For some time it was not certain how mRNA is synthesized from a DNA containing introns? Some possible explanations for the mechanism of mRNA synthesis were given: (i) DNA rearrangement occurs during transcription with the removal of introns, (ii) during transcription RNA polymerase skips the introns and transcribes only exons, (iii) individual exon transcribes separately and rejoins to form the complete mRNA, and (iv) RNA polymerase may synthesize both introns and exons, and processing of transcripts occurs later on. The transcripts corresponding to introns are removed. Later on it was shown that the fourth mechanism operates in transcription of mRNA.


RNA Splicing
In the initial stage, RNA transcript introns are synthesized which are removed later on by a process called RNA splicing (Fig. 2.7). The junctions of intron-exon have a GU sequences at the intron's 5'-end, and an AG sequence at its 3'OH end. These two sequences are recognized by the special RNA molecules known as small nuclear RNA (snRNA) or snurps (Steitz, 1988).

These together with proteins form small nuclear ribonucleoprotein particles called snRNPs. Some of the snRNPs recognize the splice junctions and splice introns accurately. For example, the UI-snRNP recognizes the 5'-splicing junction, and the U5 snRNP recognizes the 3' splicing junction. Consequently pre-mRNA is spliced in a large complex called a spliceosome (Guthrie, 1991). The spliceosome consists of pre-mRNA, five types of snRNPs and non-snRNP splicing factors (Rosbash and Seraphin, 1991).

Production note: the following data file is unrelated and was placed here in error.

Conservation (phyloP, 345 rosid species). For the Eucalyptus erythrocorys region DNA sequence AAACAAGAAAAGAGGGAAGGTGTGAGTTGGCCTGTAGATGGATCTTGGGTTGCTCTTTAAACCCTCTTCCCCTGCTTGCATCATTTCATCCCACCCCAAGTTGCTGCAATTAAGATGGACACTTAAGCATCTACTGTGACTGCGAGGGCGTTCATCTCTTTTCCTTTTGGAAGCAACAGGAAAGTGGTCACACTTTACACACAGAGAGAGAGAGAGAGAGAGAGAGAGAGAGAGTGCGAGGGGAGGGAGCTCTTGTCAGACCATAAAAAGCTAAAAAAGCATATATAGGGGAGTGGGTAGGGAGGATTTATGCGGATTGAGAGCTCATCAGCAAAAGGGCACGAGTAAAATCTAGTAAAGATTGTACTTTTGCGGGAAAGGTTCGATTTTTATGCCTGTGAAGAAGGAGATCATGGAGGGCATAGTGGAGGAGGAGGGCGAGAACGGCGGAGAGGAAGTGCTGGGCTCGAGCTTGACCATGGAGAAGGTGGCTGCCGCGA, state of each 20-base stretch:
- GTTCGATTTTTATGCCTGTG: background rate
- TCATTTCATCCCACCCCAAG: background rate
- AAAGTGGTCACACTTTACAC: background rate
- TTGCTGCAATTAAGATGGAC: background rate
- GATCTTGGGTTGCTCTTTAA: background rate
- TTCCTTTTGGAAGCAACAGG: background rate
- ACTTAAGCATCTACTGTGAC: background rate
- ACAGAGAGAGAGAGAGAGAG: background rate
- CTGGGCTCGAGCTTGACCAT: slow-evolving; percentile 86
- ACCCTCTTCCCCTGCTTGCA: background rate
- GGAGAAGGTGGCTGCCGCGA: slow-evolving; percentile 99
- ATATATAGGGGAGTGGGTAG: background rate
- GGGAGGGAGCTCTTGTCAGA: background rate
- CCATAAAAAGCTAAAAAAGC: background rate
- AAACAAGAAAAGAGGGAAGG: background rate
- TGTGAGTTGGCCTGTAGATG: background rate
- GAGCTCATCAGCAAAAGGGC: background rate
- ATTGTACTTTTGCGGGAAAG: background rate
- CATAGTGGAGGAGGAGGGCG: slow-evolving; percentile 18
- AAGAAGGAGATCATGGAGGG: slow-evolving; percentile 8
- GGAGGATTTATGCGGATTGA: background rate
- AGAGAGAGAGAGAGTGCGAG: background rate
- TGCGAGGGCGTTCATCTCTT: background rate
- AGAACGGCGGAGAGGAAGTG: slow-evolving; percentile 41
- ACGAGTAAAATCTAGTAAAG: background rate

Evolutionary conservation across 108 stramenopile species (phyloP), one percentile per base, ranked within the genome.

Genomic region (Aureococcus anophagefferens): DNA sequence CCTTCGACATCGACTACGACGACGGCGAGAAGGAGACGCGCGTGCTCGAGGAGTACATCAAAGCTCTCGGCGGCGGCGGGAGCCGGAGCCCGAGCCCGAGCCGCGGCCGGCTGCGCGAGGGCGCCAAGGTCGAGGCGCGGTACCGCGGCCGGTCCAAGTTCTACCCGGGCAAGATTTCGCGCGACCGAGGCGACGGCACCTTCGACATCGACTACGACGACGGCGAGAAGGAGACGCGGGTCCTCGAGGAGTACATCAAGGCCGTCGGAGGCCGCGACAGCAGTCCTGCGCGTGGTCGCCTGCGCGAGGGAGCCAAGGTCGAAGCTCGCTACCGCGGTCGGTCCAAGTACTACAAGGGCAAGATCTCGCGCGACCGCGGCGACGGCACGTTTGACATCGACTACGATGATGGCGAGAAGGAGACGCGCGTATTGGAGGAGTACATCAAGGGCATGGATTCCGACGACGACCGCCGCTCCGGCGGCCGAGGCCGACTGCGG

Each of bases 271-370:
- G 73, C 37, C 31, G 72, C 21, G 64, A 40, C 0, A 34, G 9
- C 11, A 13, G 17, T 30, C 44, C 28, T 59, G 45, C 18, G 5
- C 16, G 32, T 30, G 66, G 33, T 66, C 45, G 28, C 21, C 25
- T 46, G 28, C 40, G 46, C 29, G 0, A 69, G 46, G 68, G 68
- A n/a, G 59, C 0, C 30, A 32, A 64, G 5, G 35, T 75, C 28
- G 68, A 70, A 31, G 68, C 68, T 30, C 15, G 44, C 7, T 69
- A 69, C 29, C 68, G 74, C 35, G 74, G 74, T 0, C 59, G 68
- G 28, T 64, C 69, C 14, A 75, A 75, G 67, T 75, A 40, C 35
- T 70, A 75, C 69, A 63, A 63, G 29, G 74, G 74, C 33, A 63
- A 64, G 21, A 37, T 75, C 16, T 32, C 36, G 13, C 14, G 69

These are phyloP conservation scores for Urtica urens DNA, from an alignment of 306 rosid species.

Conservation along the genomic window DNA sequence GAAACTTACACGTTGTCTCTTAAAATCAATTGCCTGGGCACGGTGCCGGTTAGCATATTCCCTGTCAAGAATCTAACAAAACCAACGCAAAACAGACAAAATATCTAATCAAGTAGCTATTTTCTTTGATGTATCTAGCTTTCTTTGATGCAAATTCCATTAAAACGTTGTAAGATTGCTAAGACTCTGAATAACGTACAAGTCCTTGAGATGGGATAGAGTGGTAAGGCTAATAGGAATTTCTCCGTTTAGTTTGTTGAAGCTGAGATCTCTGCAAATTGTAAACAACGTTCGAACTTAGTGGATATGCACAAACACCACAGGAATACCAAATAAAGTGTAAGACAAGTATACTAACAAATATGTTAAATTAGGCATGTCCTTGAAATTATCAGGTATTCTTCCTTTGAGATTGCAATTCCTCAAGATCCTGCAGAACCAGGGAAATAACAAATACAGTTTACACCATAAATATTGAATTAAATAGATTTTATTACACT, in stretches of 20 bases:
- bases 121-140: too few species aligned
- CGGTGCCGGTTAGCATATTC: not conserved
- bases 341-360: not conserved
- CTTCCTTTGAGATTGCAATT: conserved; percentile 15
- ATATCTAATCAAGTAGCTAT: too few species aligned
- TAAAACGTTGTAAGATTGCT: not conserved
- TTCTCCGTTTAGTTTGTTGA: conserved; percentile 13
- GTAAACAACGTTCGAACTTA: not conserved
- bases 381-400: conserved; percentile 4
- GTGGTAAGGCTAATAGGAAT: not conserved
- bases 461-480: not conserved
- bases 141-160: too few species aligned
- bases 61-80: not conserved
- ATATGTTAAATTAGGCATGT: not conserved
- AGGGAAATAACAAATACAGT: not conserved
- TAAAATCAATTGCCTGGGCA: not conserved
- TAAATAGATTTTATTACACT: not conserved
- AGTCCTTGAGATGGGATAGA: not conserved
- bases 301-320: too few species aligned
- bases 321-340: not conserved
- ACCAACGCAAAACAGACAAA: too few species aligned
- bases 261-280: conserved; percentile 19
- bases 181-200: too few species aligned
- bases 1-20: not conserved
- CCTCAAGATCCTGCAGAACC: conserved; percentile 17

Robert and Sharp, the Nobel prize winners in 1993, independently hybridized the mRNA of adenovirus with their progeny or DNA segments of virus. The mRNAs hybridized the ssDNA of virus where the complementary sequences were present. The mRNA-DNA complexes were observed under electron microscope to confirm which part of viral genome had produced the mRNA strand. It was found that mRNA did not hybridize DNA linearly but showed a discontinuous complexes pattern. Huge loops of unpaired DNA between the hybridized complexes clearly revealed the large chunk of DNA strand that carried no genetic information and did not take part in protein synthesis. The adenovirus mRNA contained four different regions of the DNA.

The 5-globin genes of mice and rabbits, and tRNA genes of yeast tyrosine-tRNA consists of eight genes three of which have been studied in detail. Each gene contains 14 bases (ATTT-AYCAC-TACGA) as intron in the middle. In the same way the pre-tRNA genes contain introns of 18-19 bases. In all the genes introns are present near anticodon. Similarly, a few rRNA genes arc also known to contain introns and some of pre-rRNA are self splicing.


Ribozyme